As opposed to Raza, the restaurant A Table, a charming 24 to 28 seats eatery, opts for the Bistro trend with no tablecloths

 

And a menu written on a chalkboard:

 

The overall design includes warm neutrals (brown leather chairs), and  bright accent colors as with the blonde wood tables:

light colored hardwood flooring,  elegant touches of a few dark wood furniture

 

great penetration of natural light, thanks to the front glass window:

 

At the back, a tiny corridor with couple of tables for two:

 

As with most market cuisine restaurants, the menu will naturally vary. Today’s menu  (as you can see on the picture of the chalkboard below) can still give you an idea of what could be on offer:

 

This evening, appetizers (Ceviche of tuna, corn soup, duck carpaccio, etc)  were priced in between $10 to $15, main courses (filet mignon, artic char, scallops, shrimp risotto) in between $24 to $28 and desserts (chocolate cake with Dulce de Leche Ice cream $7, caramelized peaches/orange mousse/fennel for $6). I found the prices to be reasonable considering the quality of the ingredients + what accompanies each dish (carefully look at what is on that chalkboard and you will notice that each food item comes with a variety of accompaniments).

I went for the tasting menu, a bargain at $50 for 6 courses (wine not included):   

Salad of spinach, tomatoes,jicama – Fresh veggies of remarquable quality. Loved the playful interraction between the gentle sweet / subtly sour / delicate acidic flavors. The overall was dressed in  a pear balsamic vinegar. The jicama was a well thought addition to the salad: tasty and enjoyably crunchy, the jicama is actually an ideal alternative to green apples in salads.  For those who have not tasted jicama yet, it is a bit reminiscent of a green apple but without the upfront sour taste.  Simple at first glance, but a lot of work and punch in there. Well done. 8/10
Pairing wine: 2008 Pircas Negras Torrontés. Excellent light and sweet refreshing white wine, with discrete floral consistency +  aromas of green apple that reached out so well  to the jicama. Nice match to the overall salad. 

Tuna ceviche, Mango purée – This dish is a showcase of precision and exceptional skills. Why? Because in the hands of an average cook, a mango purée is the ticket to overwhelm anything that it is mixed with. In the hands of a genius cook like Chef Navarrete, it is a revelation. The purée, of outstanding light consistency and delicious taste, was of ideal combination with that fresh morsel of tuna (here again, a lot of brilliant work in balancing well the peppery/spicy/acidic marinated  taste of the tuna ceviche). Genius work to let each ingredient oozing in their pristine purity  and yet complementing themselves. This is of Michelin star caliber. 10/10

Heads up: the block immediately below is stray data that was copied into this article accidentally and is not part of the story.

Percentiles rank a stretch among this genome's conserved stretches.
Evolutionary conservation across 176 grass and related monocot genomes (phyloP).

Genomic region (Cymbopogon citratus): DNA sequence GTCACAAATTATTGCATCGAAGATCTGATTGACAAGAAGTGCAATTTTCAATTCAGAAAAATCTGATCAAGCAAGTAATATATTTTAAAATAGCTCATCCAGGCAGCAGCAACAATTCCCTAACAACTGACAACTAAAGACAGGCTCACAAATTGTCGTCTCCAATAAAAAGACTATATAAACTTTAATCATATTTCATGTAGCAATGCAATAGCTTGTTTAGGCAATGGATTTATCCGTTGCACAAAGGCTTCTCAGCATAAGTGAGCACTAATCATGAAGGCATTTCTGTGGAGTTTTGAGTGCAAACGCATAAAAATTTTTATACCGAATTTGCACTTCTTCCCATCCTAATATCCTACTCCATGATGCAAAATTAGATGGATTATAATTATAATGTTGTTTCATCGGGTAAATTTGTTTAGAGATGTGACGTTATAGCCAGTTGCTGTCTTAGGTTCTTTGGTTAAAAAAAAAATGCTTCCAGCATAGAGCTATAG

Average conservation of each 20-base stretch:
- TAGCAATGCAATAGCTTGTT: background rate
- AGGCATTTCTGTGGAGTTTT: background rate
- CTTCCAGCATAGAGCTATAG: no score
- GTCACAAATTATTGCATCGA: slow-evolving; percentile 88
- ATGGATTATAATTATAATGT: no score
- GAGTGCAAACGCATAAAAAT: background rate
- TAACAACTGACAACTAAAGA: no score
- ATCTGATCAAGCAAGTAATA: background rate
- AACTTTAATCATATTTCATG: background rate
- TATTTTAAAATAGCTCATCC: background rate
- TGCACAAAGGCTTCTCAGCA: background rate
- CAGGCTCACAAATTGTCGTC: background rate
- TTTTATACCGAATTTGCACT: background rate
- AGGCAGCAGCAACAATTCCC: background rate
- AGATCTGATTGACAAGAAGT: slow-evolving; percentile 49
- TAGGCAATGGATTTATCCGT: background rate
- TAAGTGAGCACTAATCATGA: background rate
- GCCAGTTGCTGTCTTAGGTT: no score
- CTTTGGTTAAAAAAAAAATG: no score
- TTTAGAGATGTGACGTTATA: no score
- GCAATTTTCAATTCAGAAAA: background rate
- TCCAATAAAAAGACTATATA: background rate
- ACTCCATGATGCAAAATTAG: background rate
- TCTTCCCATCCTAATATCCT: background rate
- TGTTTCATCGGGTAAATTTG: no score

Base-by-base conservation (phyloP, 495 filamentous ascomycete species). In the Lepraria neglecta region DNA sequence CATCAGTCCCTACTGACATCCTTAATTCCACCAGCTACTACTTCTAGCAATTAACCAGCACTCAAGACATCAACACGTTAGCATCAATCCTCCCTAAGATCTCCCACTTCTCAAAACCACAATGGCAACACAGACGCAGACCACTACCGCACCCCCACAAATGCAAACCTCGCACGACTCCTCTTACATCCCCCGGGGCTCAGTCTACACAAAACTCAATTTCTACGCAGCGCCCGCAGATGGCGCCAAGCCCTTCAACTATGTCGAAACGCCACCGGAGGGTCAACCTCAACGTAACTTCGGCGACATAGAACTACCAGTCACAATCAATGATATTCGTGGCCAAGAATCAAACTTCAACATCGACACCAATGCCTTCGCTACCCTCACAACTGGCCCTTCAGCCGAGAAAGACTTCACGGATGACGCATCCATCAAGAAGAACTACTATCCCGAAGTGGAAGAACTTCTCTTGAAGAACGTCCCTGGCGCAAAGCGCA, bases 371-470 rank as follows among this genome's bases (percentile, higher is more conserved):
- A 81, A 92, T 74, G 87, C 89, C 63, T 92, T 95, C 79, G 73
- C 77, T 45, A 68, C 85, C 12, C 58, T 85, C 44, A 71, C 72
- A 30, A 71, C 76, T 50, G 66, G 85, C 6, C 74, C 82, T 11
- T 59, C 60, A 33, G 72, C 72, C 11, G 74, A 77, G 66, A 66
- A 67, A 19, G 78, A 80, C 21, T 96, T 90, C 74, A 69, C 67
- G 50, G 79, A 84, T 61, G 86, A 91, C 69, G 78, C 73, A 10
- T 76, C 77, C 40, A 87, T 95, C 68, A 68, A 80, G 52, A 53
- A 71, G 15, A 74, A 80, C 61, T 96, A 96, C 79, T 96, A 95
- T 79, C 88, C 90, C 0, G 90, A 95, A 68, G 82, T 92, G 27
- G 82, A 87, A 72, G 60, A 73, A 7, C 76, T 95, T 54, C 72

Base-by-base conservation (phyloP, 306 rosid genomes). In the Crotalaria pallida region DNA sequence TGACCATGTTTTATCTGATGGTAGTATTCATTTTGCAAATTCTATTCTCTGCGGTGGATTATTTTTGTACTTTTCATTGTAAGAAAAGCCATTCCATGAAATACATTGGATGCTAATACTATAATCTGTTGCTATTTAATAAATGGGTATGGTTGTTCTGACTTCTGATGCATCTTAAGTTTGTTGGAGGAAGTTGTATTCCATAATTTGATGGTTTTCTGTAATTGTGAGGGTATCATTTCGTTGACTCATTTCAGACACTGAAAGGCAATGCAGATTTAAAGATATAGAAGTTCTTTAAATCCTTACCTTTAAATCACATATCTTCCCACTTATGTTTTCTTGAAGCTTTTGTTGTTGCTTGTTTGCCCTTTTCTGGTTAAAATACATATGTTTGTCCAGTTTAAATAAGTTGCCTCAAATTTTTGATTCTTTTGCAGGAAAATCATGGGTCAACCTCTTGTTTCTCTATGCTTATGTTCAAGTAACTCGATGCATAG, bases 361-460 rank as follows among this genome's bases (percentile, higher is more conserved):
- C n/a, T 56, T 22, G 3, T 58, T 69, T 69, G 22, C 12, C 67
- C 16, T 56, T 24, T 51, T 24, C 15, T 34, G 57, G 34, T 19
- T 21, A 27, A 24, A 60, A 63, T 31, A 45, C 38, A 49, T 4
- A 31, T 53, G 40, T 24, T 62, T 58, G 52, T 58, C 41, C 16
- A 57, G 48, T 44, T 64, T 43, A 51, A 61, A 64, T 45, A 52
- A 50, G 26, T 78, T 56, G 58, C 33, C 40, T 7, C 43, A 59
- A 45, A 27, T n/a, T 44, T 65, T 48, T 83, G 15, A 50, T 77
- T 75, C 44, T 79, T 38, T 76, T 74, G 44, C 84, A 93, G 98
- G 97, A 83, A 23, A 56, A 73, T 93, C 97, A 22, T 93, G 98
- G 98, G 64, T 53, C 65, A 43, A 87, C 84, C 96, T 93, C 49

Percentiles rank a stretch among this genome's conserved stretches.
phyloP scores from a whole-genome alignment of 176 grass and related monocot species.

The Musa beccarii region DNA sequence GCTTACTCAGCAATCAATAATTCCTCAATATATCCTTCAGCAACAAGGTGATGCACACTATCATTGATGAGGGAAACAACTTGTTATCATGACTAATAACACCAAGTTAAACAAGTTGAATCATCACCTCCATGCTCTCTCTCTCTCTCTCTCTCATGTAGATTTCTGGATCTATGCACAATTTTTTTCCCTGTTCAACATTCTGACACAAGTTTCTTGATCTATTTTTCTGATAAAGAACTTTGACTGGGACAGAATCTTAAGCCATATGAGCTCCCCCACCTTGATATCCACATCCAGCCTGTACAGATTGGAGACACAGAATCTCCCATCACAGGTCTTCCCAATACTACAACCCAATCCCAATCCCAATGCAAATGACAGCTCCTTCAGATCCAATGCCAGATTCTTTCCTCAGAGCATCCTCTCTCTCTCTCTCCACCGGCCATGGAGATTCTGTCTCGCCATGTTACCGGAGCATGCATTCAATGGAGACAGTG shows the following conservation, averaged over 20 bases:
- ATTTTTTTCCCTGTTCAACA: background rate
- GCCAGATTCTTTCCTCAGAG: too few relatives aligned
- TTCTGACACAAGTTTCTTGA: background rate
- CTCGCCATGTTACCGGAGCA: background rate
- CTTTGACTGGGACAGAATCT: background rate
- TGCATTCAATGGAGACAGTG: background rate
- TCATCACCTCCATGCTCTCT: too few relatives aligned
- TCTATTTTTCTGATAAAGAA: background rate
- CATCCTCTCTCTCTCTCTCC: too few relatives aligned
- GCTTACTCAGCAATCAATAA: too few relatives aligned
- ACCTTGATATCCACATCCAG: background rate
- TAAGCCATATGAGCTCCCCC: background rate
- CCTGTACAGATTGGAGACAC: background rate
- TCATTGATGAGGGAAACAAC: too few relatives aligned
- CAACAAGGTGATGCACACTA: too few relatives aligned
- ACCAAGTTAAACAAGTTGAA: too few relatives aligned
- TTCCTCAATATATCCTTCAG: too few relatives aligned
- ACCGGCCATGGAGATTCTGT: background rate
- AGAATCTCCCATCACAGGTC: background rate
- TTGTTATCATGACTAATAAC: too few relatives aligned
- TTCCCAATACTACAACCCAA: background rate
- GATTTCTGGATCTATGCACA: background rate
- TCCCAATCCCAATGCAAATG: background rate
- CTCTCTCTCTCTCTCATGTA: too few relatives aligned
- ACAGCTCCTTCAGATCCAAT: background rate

Pairing wine: 2006  Medalla Real  Sauvignon blanc – Nicely balanced, great acidity, refreshing white wine with tropical aromas that reach out to the mango purée and the ceviche.

Corn soup, Potato salad, chives, aioli, crab meat

This soup, served cold, had a succulent rich milky buttery taste with an  agreeable consistency  that was neither too thick nor too light but rather harmonious. In the soup, a pristinely fresh morsel of crab (tasted wonderfully of open sea)  that was incredibly tender, meaty and juicy woke up my taste buds. The warm potato salad, nicely cooked, tasty and earthy, added smartly well to the appreciated contrast of warm and cold temperatures. Again, in line with Chef Navarrete’s well known ability to cook food that beautifully stays imprinted in the mind.. Excellent 10/10
Pairing wine: Santa Julia chardonnay 2008 – This fresh and crisp white wine matched well with the earthy potato + corn soup. It’s elegant and subtle fruity aromas complement with the subtle sweetness of the corn. Smart pairing.

At this point, I moved to an another table. So the next pictures will not benefit of natural light as the previous. They are still taken in good conditions:

Artic char, caviar, quinoa, avocado, salsa verde – On top of the morsel of fish, a delicious light airy purée of fresh avocado. When mixed with the caviar, the taste and texture were simply outstanding . The tangy, zesty flavor of the salsa verde is remarquable. The fish, a morsel of superior quality and of outstanding marine freshness, was cooked with care and tasted great. Quinoa was ideally cooked and packed with flavour. The overall stood as a well structured and delicious dish. Another scrumptious meal. 9/10
Wine: Swan Bay Pinot Noir 2008 – In line with the meal, it has structure and character. It’s an interesting wine that I kept rediscovering on each sip. It’s earthy tone and firm enjoyable acidity + charry oak finish reach out so well to the seared morsel of fish. My type of wine and another clever match to the food.

Filet mignon (Angus AAA), chorizo sauce,mushrooms, butternut squash purée – Quality, quality, quality. Freshness, freshness, freshness. I kept repeating those words like prayers to myself upon savoring each bite of this lovely executed  fork tender and intensely flavorful filet mignon.  The cooking was masterful with a strong focus on optimizing the beef flavor . That is how I want my beef! The chorizo sauce was beefy and delicious. The butternut squash, nicely done. The green beans served along the filet mignon were barely cooked, paving the way to  upfront freshness of the veggie. 8/10